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1 WHEN, young, life's journey I began,
2 The glittering prospect charm'd my eyes,
3 I saw along th' extended plan
4 Joy after joy successive rise:
5 And Fame her golden trumpet blew;
6 And Power display'd her gorgeous charms;
7 And Wealth engag'd my wandering view;
8 And Pleasure woo'd me to her arms:
9 To each by turns my vows I paid,
10 As Folly led me to admire;
11 While Fancy magnified each shade,
12 And Hope increas'd each fond desire:
13 But soon I found 'twas all a dream;
14 And learn'd the fond pursuit to shun,
15 Where few can reach their purpos'd aim,
16 And thousands daily are undone:
17 And Fame, I found, was empty air;
18 And Wealth had Terror for her guest;
19 And Pleasure's path was strewn with care;
20 And Power was vanity at best.
21 Tir'd of the chace, I gave it o'er;
22 And, in a far sequester'd shade,
23 To Contemplation's sober power
24 My youth's next services I paid.
25 There Health and Peace adorn'd the scene;
26 And oft, indulgent to my prayer,
27 With mirthful eye and frolic mien,
28 The Muse would deign to visit there:
29 There would she oft delighted rove
30 The slower-enamell'd vale along;
31 Or wander with me thro' the grove,
32 And listen to the woodlark's song;
33 Or, 'mid the forest's awful gloom,
34 Whilst wild amazement fill'd my eyes,
35 Recal past ages from the tomb,
36 And bid ideal worlds arise.
37 Thus in the Muse's favour blest,
38 One wish alone my soul could frame,
39 And Heaven bestow'd, to crown the rest,
40 A friend, and Thyrsis was his name.
41 For manly constancy, and truth,
42 And worth, unconscious of a stain,
43 He bloom'd the flower of Britain's youth,
44 The boast and wonder of the plain.
45 Still with our years our friendship grew;
46 No cares did then my peace destroy;
47 Time brought new blessings as he flew,
48 And every hour was wing'd with joy.
49 But soon the blissful scene was lost,
50 Soon did the sad reverse appear;
51 Love came, like an untimely frost,
52 To blast the promise of my year.
53 I saw young Daphne's angel-form,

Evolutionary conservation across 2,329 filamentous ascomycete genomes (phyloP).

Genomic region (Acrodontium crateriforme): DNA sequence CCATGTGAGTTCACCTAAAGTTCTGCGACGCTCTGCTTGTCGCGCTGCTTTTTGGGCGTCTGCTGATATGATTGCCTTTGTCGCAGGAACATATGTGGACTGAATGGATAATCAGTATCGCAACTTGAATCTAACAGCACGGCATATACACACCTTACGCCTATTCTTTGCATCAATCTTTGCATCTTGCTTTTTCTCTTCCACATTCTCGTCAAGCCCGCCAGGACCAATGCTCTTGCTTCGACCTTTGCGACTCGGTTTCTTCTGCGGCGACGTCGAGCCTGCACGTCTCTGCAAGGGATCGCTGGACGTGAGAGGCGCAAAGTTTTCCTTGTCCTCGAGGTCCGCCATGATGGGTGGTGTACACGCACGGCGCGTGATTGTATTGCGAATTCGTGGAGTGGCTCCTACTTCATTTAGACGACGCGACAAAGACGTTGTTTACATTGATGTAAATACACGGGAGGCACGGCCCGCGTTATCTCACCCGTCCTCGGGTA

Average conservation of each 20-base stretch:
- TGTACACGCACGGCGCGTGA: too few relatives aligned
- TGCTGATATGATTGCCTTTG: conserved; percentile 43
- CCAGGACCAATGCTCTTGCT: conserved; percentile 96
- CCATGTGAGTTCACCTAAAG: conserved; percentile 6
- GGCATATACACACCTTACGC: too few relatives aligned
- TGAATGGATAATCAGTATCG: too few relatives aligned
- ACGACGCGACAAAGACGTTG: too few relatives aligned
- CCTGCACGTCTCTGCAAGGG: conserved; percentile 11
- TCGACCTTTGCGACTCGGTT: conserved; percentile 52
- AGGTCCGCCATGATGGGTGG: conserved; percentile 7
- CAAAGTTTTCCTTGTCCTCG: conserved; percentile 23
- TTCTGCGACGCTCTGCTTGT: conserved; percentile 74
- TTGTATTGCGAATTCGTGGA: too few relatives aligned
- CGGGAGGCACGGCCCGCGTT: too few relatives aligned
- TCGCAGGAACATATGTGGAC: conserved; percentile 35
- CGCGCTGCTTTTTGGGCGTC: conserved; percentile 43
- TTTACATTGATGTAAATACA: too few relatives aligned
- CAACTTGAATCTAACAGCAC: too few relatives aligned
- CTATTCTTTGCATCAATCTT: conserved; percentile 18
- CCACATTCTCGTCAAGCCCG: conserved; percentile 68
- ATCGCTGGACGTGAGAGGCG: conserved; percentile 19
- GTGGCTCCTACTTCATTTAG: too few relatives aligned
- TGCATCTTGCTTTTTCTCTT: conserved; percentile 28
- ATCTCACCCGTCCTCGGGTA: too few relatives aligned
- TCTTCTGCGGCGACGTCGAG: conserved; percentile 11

54 (Fool that I was, I bless'd the smart)
55 And, while I gaz'd, nor thought of harm,
56 The dear infection seiz'd my heart.
57 She was — at least in Damon's eyes —
58 Made up of loveliness and grace,
59 Her heart a stranger to disguise,
60 Her mind as perfect as her face:
61 To hear her speak, to see her move,
62 (Unhappy I, alas! the while)
63 Her voice was joy, her look was love,
64 And Heaven was open'd in her smile!
65 She heard me breathe my amorous prayers,
66 She listen'd to the tender strain,
67 She heard my sighs, she saw my tears,
68 And seem'd at length to share my pain:
69 She said she lov'd — and I, poor youth!
70 (How soon, alas, can Hope persuade!)
71 Thought all she said no more than truth,
72 And all my love was well repaid.
73 In joys unknown to courts or kings,
74 With her I sate the live-long day,
75 And said and look'd such tender things,
76 As none beside could look or say!
77 How soon can Fortune shift the scene,
78 And all our earthly bliss destroy?
79 Care hovers round, and Grief's fell train
80 Still treads upon the heels of Joy.
81 My age's hope, my youth's best boast,
82 My soul's chief blessing, and my pride,
83 In one sad moment all were lost,
84 And Daphne chang'd, and Thyrsis died.
85 O who, that heard her vows ere-while,
86 Could dream these vows were insincere?
87 Or who could think, that saw her smile,
88 That fraud could find admittance there?
89 Yet she was false — my heart will break!
90 Her frauds, her perjuries were such —
91 Some other tongue than mine must speak —
92 I have not power to say how much!
93 Ye swains, hence warn'd, avoid the bait,
94 O shun her paths, the traitress shun!
95 Her voice is death, her smile is fate,
96 Who hears, or sees her, is undone.
97 And, when Death's hand shall close my eye,
98 (For soon, I know, the day will come)
99 O chear my spirit with a sigh,
100 And grave these lines upon my tomb!
101 Consign'd to dust, beneath this stone,
102 In manhood's prime is Damon laid;
103 Joyless he liv'd, and dy'd unknown
104 In bleak misfortune's barren shade.
105 Lov'd by the Muse, but lov'd in vain —
106 'Twas beauty drew his ruin on;
107 He saw young Daphne on the plain;
108 He lov'd, believ'd, and was undone.
109 His heart then sunk beneath the storm,
110 (Sad meed of unexampled truth)
111 And sorrow, like an cnvious worm,
112 Devour'd the blossom of his youth.
113 Beneath this stone the youth is laid —
114 O greet his ashes with a tear!
115 May Heaven with blessings crown his shade,
116 And grant that peace he wanted here!
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About this text
Author: Samuel Whyte
Themes: hopelessness; vanity of life; love; death
References: DMI 29212
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Pearch, G. A collection of poems in four volumes. By several hands. Vol. IV. [The second edition]. London: printed for G. Pearch, 1770, pp. 255-260. 4v. ; 8⁰. (ESTC T116245; DMI 1137; OTA K093079.004) (Page images digitized from a copy in the Bodleian Library [(OC) 280 o.791].)
The text has been typographically modernized, but without any silent modernization of spelling, capitalization, or punctuation. The source of the text is given and all editorial interventions have been recorded in textual notes. Based on the electronic text originally produced by the TCP project, this ECPA text has been edited to conform to the recommendations found in Level 5 of the Best Practices for TEI in Libraries version 4.0.0.
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